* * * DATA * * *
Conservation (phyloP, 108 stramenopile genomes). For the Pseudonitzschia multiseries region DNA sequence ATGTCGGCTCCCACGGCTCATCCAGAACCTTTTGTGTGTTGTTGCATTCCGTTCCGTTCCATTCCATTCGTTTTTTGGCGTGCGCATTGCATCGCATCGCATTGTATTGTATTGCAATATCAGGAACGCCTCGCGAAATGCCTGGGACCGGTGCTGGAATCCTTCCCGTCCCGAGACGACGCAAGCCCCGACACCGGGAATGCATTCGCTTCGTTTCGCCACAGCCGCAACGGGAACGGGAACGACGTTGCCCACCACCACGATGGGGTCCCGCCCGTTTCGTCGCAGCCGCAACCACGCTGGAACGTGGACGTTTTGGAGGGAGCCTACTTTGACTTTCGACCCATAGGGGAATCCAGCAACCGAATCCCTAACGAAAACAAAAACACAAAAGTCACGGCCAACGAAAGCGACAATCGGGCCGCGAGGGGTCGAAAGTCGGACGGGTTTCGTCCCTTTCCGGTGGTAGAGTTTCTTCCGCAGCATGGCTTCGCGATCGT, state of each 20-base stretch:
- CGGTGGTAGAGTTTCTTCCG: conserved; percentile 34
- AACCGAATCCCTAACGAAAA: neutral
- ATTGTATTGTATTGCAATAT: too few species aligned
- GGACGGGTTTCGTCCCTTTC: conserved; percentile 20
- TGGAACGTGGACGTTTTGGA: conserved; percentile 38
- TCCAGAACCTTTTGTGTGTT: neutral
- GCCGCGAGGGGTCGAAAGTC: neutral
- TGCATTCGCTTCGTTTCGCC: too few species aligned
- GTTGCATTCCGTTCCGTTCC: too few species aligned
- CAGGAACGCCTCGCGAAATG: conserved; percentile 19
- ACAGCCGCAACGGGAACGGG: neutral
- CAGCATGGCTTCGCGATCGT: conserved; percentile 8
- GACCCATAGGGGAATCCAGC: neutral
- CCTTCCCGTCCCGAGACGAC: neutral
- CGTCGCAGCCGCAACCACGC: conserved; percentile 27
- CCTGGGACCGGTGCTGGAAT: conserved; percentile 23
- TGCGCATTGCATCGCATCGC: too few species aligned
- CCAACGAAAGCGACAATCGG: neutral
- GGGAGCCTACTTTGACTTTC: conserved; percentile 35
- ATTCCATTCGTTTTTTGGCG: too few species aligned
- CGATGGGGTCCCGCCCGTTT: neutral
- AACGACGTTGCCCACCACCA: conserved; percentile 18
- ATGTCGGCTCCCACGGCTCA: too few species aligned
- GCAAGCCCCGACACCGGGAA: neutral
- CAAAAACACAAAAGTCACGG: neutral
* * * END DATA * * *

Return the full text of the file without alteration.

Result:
Conservation (phyloP, 108 stramenopile genomes). For the Pseudonitzschia multiseries region DNA sequence ATGTCGGCTCCCACGGCTCATCCAGAACCTTTTGTGTGTTGTTGCATTCCGTTCCGTTCCATTCCATTCGTTTTTTGGCGTGCGCATTGCATCGCATCGCATTGTATTGTATTGCAATATCAGGAACGCCTCGCGAAATGCCTGGGACCGGTGCTGGAATCCTTCCCGTCCCGAGACGACGCAAGCCCCGACACCGGGAATGCATTCGCTTCGTTTCGCCACAGCCGCAACGGGAACGGGAACGACGTTGCCCACCACCACGATGGGGTCCCGCCCGTTTCGTCGCAGCCGCAACCACGCTGGAACGTGGACGTTTTGGAGGGAGCCTACTTTGACTTTCGACCCATAGGGGAATCCAGCAACCGAATCCCTAACGAAAACAAAAACACAAAAGTCACGGCCAACGAAAGCGACAATCGGGCCGCGAGGGGTCGAAAGTCGGACGGGTTTCGTCCCTTTCCGGTGGTAGAGTTTCTTCCGCAGCATGGCTTCGCGATCGT, state of each 20-base stretch:
- CGGTGGTAGAGTTTCTTCCG: conserved; percentile 34
- AACCGAATCCCTAACGAAAA: neutral
- ATTGTATTGTATTGCAATAT: too few species aligned
- GGACGGGTTTCGTCCCTTTC: conserved; percentile 20
- TGGAACGTGGACGTTTTGGA: conserved; percentile 38
- TCCAGAACCTTTTGTGTGTT: neutral
- GCCGCGAGGGGTCGAAAGTC: neutral
- TGCATTCGCTTCGTTTCGCC: too few species aligned
- GTTGCATTCCGTTCCGTTCC: too few species aligned
- CAGGAACGCCTCGCGAAATG: conserved; percentile 19
- ACAGCCGCAACGGGAACGGG: neutral
- CAGCATGGCTTCGCGATCGT: conserved; percentile 8
- GACCCATAGGGGAATCCAGC: neutral
- CCTTCCCGTCCCGAGACGAC: neutral
- CGTCGCAGCCGCAACCACGC: conserved; percentile 27
- CCTGGGACCGGTGCTGGAAT: conserved; percentile 23
- TGCGCATTGCATCGCATCGC: too few species aligned
- CCAACGAAAGCGACAATCGG: neutral
- GGGAGCCTACTTTGACTTTC: conserved; percentile 35
- ATTCCATTCGTTTTTTGGCG: too few species aligned
- CGATGGGGTCCCGCCCGTTT: neutral
- AACGACGTTGCCCACCACCA: conserved; percentile 18
- ATGTCGGCTCCCACGGCTCA: too few species aligned
- GCAAGCCCCGACACCGGGAA: neutral
- CAAAAACACAAAAGTCACGG: neutral